The latest installment in the Drop the I-Word campaign’s "I Am…" storytelling project comes from Michaelynn Hawk. Our perspective at Drop the I-Word is that the dehumanization of immigrants impacts everyone and we must all take part in protecting human dignity. Hawk’s testimony shows us that throughout history, words have helped create the toxic environments that ultimately lead to hatred and, sometimes, violence. That’s already been the case in several high-profile hate crimes, including the murder of 25-year-old Mexican immigrant Luis Ramirez. History’s filled similar stories, and Hawk clearly lays out the critical question before us: Which side of history do we want to be on?
For the "I Am…" storytelling project, people from all walks of life relate experiences, demand respect and reject criminalizing language about immigrants. Stories are gathered in collaboration with our campaign partners. We are grateful to the Alliance for a Just Society for connecting us with Hawk.
I live in Butte, Montana, and I work for Indian People’s Action as a community organizer. We organize people to address the systemic economic and social inequities that impact their lives most. When I first moved here 15 years ago, mostly Irish Catholics lived in the area. Today, more African American and Native American families have moved into our community, making it more diverse. This country has always been in transformation.
When Christopher Columbus came to what we call America, Native Americans were already here. The stories vary by nation, but we have resisted the same oppression, demonization and marginalization. When stories about Native Americans have been told by hateful people they have depicted us as stupid and menacing, using slurs such as, "squaws," "savages," "redskins," and "prairie nigger." This type of language is so damaging to how a community perceives itself and how it is perceived by others. It strips us of our humanity and makes way for shameful policies and violence. We should not tolerate anyone being called by any pejorative term or treated as less than human. It’s not enough to know our history, but we must apply what we learn too. People want to continue a legacy of hate and call immigrants "illegals." By this logic, Native Americans could call the first settlers "illegals." But I believe it is morally wrong to call anyone "illegal." It’s morally wrong to allow dangerous, racially charged language to hurt any group of people. This is a form of racial profiling that hurts us all. This country, this land was given to us by our creator. We all have a right to be here.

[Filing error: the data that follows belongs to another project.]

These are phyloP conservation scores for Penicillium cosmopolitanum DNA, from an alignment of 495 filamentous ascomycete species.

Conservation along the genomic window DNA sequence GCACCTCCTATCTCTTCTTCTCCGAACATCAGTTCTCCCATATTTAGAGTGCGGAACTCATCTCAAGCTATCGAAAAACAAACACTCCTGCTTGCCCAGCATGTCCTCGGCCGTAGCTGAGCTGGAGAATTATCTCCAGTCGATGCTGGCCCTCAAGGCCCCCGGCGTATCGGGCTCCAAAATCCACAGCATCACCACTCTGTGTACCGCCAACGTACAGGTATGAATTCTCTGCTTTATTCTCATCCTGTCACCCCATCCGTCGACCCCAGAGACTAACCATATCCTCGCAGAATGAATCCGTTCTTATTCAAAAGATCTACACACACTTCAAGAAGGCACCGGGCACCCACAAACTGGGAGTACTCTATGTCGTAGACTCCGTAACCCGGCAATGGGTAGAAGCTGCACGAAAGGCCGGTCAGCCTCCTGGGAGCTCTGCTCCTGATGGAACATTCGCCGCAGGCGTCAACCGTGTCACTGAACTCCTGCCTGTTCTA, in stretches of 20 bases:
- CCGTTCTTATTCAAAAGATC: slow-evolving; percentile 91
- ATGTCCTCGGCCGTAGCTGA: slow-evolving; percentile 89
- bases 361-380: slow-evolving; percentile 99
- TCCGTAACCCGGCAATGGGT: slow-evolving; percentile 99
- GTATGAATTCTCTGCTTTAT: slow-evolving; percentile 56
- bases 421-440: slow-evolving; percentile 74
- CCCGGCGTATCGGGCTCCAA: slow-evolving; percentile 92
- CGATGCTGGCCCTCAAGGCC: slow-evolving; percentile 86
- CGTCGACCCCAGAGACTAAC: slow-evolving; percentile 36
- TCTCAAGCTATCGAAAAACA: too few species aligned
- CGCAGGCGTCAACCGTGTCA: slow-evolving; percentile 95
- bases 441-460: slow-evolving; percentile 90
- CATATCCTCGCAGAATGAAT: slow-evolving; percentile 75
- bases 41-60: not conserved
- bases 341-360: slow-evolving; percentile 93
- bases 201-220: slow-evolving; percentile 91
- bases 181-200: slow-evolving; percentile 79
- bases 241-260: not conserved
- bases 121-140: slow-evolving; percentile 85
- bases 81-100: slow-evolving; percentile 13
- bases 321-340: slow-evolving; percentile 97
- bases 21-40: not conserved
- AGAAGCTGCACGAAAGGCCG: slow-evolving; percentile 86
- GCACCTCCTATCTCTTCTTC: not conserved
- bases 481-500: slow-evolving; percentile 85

Like everyone, I value my family and the time we share. Every year, both my immediate and extended family get together to celebrate Christmas and other holidays. I find it difficult to think of how families are torn apart in immigrant communities. The term "illegal" is used to separate families and takes no notice of what immigrants have sacrificed to come to this country and build a life.
Using the word "illegal" also makes it easier for police to racially profile immigrants and not see them as people. Racism and racial profiling also concern me, because I know people with brown skin are targeted. It’s something that impacts Native Americans in Montana, and specifically my six boys. My own son is stopped for no good reason by the police and profiled because he is young, male, brown-skinned and Native. Structural racism can be a barrier to quality of life. In Hardin, ambulance service has been "slow to show" when it comes to serving Native American families. This is a serious issue and people have died. Regardless of which communities are targeted, racial profiling is dangerous in all its forms. How we treat people says a lot about who we are. As a society, we need to learn from shameful historical mistakes. I am a witness to history in the making, and I believe we can communicate values of dignity and love for all humankind. We owe it to ourselves and our future generations.